Rochester's Rich History: The Rochester Water Works Companies, 1835-1872
- Rochester Water Works Companies, 1835-1872" covers the attempts by two companies of that name to supply water to the City of Rochester. The second company was incorporated in 1852 and after several false starts received a contract from the Rochester Common Council in 1866 to distribute Hemlock Lake water throughout the city for domestic use and fire protection. The company's engineer, Daniel Marsh, was very competent, but the firm's president, Alexander Easton, had little experience with water works and, when costs became an issue, chose to utilize local resident Isaac S. Hobbie's wood stave pipe for the seventeen-mile conduit to Rochester. Although Hobbie's pipe was to prove very successful on later projects, the combination of inexperience and bad luck resulted in the $1.6 million project becoming one of the most spectacular failures in the history of American water systems. The city ended up paying the company $26,000 for their property in March of 1882, six years after a city-owned system successfully delivered Hemlock Lake water through a wrought-iron conduit. The story of this failed project sheds helpful light on the state of American engineering and manufacturing after the Civil War, making it a useful contribution to these fields.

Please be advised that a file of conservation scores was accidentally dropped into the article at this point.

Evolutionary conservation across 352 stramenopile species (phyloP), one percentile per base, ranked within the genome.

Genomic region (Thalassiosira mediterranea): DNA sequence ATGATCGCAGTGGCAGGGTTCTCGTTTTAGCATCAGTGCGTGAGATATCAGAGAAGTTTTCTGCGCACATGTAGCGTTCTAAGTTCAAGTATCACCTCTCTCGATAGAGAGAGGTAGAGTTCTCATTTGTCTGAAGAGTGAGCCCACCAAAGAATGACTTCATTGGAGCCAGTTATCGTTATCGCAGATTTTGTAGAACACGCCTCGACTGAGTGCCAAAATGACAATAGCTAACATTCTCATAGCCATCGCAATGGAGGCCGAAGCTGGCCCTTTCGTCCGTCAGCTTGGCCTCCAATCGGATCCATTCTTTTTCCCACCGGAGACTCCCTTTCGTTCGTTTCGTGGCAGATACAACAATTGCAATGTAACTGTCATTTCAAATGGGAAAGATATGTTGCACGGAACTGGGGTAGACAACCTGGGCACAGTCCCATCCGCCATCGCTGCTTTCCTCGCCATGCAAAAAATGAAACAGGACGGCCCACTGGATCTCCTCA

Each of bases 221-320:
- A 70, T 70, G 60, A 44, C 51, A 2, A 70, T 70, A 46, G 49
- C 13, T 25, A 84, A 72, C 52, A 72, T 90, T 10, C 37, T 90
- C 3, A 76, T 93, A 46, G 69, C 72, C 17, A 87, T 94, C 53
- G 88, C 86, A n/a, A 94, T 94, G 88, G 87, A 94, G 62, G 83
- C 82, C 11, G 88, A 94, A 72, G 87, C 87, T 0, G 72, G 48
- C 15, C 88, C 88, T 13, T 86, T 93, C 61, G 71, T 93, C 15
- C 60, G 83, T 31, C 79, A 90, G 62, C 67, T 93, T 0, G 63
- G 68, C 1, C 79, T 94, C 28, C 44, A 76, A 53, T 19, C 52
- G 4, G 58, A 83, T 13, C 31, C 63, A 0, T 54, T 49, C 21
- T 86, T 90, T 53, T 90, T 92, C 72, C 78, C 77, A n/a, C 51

Morris A. Pierce is the retired Energy Manager for the University of Rochester, where he has also taught the History of Technology, History of Rochester, and American Military History for three decades. He is currently working on an on-line Documentary History of American Water Works, with Rochester one of more than 800 cities he has researched.
- Saturday, February 16, 2019
- 1:00pm - 2:30pm
- Central - Rundel Auditorium
- Central Library